The journalist Rong Xiaoqing speaks about the change in the Chinese diaspora identities

On October 15, 2021, journalist Rong Xiaoqing, a reporter from Chant Tao daily and author of The New York TimesThe weekly newsletter, Overseas Chinese Journal, covered the changing relationship between the US and China, the impact these developments have had on the Chinese diaspora community, and the challenges of being a reporter at an online event sponsored by the Weatherhead East Asian Institute. The moderator was Qin Gao from WEAI, professor and director of the China Center for Social Policy at the School of Social Work.

Xiaoqing’s long talk began with an anecdote from her early days in the United States, when relations with China seemed to be on the rise. During a keynote address at the National Committee on Relations between the United States and China in 2005, then Deputy Secretary of State Robert Zoellick described China as a “stakeholder,” much to the surprise of event journalists. At this time the term “Chimerica” ​​was coined, a reference to the symbiotic economic relationship between the two countries. Today, Xiaoqing said, “decoupling” is the preferred term to describe the future of relations between the two countries.

Today, as the US government warns against espionage activities, Chinese students, scholars, and academics working or studying in the country increasingly feel under scrutiny and allegations of espionage. In addition, the people of Chinese descent living here are screened online by Chinese internet users, often through a nationalist lens. Ethnic Chinese with a public platform “feel cornered – that they have to choose which side of the road,” said Xiaoqing.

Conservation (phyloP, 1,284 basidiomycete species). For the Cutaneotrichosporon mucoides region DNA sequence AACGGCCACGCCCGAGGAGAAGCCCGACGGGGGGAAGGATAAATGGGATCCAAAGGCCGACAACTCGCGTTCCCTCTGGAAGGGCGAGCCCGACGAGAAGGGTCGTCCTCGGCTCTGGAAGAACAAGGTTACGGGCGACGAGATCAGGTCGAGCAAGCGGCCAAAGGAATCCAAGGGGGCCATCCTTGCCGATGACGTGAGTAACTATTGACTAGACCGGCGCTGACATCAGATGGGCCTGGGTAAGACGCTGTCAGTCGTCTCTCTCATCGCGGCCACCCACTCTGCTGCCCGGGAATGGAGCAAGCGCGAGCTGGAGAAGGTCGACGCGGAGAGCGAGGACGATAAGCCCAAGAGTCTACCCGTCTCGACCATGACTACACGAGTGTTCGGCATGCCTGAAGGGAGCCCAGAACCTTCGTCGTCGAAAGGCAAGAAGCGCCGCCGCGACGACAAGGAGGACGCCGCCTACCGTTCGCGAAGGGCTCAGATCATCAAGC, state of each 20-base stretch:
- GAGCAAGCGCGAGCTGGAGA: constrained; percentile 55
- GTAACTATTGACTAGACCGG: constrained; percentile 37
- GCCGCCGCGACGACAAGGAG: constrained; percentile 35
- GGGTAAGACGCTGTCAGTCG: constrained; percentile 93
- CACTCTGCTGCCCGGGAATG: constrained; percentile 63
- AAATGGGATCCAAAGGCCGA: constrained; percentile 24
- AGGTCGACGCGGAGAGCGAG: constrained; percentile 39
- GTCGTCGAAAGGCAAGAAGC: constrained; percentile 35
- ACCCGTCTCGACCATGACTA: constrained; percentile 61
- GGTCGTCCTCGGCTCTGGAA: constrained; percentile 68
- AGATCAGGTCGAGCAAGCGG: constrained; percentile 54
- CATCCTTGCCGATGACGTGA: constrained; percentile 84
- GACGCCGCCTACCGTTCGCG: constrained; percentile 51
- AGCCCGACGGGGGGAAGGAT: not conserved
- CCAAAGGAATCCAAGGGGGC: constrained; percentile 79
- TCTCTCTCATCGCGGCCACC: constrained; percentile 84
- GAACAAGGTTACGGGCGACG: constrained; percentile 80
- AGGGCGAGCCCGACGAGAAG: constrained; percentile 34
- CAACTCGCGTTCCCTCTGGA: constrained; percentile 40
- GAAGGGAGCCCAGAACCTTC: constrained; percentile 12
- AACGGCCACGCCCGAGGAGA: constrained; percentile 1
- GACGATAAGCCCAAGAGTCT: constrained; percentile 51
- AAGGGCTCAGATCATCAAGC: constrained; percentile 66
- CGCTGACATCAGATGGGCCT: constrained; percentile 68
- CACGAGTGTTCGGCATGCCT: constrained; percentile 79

Fear of telling the truth and a common sense of identity

Xiaoqing described a feeling of fear among members of the Chinese diaspora in recent years related to speaking up and being attacked by the American authorities and expressing feelings that would expose them to criticism from the Chinese communities. This fear has made Xiaoqing’s job difficult, as it balances journalistic integrity with the need to protect its sources. Professor Gao added that reluctance has reached science as well.

As a reporter, Xiaoqing said her job was to tell the truth. “It sounds easy because there is a truth, but in today’s extremely polarized world the question always arises: whose truth are you telling?” Such questions lead to different value judgments about the veracity of your work, depending on the publication and the audience. she writes for – Chinese, English, ethnic media and more.

Other topics Xiaoqing covered included changes within the Sino-American community, integration and tensions between Sino-American and Chinese expats in the United States, anti-Asian attacks and discrimination, and Pan-Asian identity.

While the shifts have been discussed at length in a shared sense of Chinese identity, Xiaoqing ultimately believes that the differences between us are less than we often seem to think. Only one year after her stay in this country, in 2001, the terrorist attacks of September 11th took place. Experiencing the solidarity and sense of community that permeated New York City in her wake shaped both Xiaoqing’s worldview and her appreciation of the common humanity that underpins our diversity.

Ariana King is communications coordinator at the Weatherhead East Asian Institute.

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